As with everything in life, things are always changing. The dairy industry is no different. New technology, new business processes and new infrastructure allow and force businesses to evolve. Dairy is no different and has been changing and evolving since its inception. What has driven the changes?
Improved transportation, sanitation, pasteurization and refrigeration have played a big part, but many other things have also entered into the current evolution. Consumer preferences have changed, and new technologies have altered the way milk is produced, distributed, processed and marketed. Economics have also greatly changed, and increased competition has forced the need to be cost-competitive.
This article will review how the current U.S. payment systems for producer milk are influenced by international events. Producers are used to volatility caused by national events. However, the evolution to an even broader international market has caused further disruption within the U.S. milk-pricing process.
U.S. producer milk prices are determined by a complex analytical process which is based on the domestic value of four dairy commodities – cheese, butter, dry whey and nonfat dry milk. The linkage of international events to the analytical process of pricing milk adds a new dynamic.
Producers may not always be aware of international events that can influence their domestic producer milk prices, but these events can and are having a significant influence. In fact, exports and imports are now creating more volatility than domestic events.
Today, there are three major dairy exporting entities. The EU, where dairy began; New Zealand, where as much as 95 percent of milk is exported in various forms; and the U.S., which has in the last decade joined the ranks of major dairy exporters. Behind these three major exporters are many others, such as Australia, large countries like India and many evolving Latin American countries.
In 2014, the U.S. exported about 15 percent of the dairy solids it produced. Imports were mostly niche items like specialty cheeses. Since then, the scene has changed drastically.
Of the four dairy commodities used to price U.S. producer milk, two are primarily export items: dry whey and nonfat dry milk. Because these two products are mostly exported, the values are subject to international competitive prices.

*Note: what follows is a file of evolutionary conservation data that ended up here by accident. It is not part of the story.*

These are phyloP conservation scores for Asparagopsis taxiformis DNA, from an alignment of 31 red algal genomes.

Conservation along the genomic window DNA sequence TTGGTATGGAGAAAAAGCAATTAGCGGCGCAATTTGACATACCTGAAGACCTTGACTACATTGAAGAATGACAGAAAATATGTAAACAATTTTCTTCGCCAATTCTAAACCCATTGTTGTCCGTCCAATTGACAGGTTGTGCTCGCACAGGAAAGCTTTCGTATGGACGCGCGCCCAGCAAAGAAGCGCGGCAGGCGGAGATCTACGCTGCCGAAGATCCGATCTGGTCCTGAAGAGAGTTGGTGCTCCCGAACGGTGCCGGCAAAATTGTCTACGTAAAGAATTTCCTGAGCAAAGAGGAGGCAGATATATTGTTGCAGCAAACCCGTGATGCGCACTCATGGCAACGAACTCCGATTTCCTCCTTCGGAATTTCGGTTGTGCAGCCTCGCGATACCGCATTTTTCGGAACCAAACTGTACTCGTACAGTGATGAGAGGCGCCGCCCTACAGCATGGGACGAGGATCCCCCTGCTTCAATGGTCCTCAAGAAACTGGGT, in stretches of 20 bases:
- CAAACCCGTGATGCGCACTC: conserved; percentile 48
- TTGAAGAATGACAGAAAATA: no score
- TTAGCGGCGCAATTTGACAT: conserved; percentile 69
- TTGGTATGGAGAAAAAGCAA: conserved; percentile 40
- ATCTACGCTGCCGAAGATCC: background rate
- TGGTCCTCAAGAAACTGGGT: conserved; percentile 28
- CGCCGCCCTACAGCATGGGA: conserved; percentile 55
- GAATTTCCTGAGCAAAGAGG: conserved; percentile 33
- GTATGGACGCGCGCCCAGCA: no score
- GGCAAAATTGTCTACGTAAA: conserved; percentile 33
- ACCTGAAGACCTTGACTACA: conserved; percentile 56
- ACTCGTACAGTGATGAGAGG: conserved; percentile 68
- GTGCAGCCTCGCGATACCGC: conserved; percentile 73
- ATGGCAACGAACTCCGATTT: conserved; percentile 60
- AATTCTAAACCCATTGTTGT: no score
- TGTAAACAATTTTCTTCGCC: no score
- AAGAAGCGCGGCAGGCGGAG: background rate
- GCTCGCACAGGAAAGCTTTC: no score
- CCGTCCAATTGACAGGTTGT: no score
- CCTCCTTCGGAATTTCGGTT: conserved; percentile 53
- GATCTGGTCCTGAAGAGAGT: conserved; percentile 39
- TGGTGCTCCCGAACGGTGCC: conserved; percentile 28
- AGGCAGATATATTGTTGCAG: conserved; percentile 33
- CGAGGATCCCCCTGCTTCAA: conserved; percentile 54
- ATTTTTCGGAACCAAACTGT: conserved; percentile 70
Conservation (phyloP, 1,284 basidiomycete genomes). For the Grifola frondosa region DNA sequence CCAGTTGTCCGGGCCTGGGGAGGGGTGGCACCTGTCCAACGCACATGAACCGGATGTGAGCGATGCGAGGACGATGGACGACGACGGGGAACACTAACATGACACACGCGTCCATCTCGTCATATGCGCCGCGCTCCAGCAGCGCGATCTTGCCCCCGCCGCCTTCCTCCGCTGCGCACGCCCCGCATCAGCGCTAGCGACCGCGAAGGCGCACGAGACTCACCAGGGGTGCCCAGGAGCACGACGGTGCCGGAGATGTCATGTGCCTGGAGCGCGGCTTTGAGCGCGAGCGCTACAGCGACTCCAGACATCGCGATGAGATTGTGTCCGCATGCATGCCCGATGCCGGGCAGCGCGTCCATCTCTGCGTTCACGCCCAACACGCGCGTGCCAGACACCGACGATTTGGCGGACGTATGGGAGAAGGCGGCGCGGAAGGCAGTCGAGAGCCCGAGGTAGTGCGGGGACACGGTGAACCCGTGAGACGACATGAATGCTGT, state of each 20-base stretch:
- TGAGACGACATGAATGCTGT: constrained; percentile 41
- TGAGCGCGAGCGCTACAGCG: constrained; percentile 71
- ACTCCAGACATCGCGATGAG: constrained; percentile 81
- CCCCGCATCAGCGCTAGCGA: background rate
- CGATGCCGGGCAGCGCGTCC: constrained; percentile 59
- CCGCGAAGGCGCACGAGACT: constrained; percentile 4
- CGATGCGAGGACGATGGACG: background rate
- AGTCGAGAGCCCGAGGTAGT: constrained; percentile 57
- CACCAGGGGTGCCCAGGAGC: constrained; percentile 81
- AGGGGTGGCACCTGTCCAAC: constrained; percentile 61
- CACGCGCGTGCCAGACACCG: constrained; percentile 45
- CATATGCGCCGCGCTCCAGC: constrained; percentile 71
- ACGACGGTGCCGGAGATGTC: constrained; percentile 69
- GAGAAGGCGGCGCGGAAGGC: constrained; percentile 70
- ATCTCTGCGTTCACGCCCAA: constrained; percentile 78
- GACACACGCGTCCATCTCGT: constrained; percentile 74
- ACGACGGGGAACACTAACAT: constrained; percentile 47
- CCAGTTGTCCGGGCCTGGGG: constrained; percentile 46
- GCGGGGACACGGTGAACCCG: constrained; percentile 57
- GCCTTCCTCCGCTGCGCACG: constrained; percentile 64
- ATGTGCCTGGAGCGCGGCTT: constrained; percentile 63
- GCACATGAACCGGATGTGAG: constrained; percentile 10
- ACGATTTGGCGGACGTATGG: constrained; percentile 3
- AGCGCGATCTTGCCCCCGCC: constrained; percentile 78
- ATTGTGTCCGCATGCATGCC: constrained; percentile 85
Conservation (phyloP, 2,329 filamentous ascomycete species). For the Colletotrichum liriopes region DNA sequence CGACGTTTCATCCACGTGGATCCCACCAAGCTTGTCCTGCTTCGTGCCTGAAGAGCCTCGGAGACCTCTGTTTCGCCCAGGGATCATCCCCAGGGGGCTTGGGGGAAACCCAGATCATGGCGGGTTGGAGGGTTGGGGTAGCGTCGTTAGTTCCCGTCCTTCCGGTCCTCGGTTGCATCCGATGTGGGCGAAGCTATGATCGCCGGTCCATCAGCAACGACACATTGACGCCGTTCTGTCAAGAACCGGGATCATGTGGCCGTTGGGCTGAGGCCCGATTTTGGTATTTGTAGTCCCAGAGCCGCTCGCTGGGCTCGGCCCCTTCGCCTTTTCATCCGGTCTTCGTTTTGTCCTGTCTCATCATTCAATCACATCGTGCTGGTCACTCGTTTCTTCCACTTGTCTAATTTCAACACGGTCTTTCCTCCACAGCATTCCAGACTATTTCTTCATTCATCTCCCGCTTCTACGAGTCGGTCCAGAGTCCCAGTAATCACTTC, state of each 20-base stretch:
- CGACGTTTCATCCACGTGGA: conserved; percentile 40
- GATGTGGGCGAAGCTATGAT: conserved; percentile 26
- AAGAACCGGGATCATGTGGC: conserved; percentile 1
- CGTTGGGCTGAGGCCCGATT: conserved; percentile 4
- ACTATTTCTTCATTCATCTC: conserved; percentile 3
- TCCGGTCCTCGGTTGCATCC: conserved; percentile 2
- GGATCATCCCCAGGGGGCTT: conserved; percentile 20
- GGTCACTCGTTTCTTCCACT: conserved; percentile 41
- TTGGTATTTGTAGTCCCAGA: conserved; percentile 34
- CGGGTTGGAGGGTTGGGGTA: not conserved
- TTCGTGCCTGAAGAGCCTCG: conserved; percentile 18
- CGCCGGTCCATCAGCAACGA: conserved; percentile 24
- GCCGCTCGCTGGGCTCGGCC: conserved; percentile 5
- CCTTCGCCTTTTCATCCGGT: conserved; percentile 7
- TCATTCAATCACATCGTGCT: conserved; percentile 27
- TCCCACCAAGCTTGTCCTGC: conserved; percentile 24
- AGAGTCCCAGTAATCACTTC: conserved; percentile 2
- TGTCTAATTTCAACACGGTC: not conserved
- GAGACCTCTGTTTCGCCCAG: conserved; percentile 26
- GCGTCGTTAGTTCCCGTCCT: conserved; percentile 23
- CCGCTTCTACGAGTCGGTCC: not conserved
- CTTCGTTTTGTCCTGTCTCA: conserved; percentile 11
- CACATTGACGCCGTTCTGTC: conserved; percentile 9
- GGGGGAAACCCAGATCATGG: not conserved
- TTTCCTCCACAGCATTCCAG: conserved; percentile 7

On the other hand, cheese and butter produced in the U.S. is largely consumed in the U.S., and pricing is more dependent on domestic factors.
Because nonfat dry milk is primarily exported, the international market price will dictate the domestic price as determined by NASS. In 2013-2014, there was an international shortage of nonfat dry milk. International prices were high, and the U.S. was able to ship significant volumes at good prices. Nonfat dry milk prices are the basis for Class IV milk prices.
Therefore, the high nonfat dry milk price drove the Class IV milk price above the Class III price and, by the analytic pricing processes, then became the basis of Class I milk pricing. The Class IV price is also used to calculate the Class II price, so prices of Class II milk were also high. As a result, producer prices in 2013-2014 were healthy. Exports were a positive factor during this time period.
In 2014, the EU was hard-hit when Russia banned imports of EU dairy products and, as a result, the EU flooded the international markets with nonfat dry milk. Additionally, China reduced its purchases, and New Zealand lost sales from its best customer. Nonfat dry milk was in oversupply, and international prices fell.
Because the international price dictates the U.S. domestic price, domestic U.S. nonfat dry milk prices also fell. Class IV, Class I and Class II prices fell because of the linkages between formula prices, leading to lower producer milk prices. This relationship is pretty simple to follow. Today, the U.S. exports about the same quantity of nonfat dry milk as in 2013-2014 but at much lower prices.
The linkage between the international markets and the U.S. domestic markets for cheese and butter are a bit more complicated. Cheese and butter produced in the U.S. is 90-plus-percent consumed in the U.S.
The mechanism by which the international markets influence the domestic markets is different than that just described for nonfat dry milk. In essence, the world market’s cheese and butter pricing influence is a two-step process.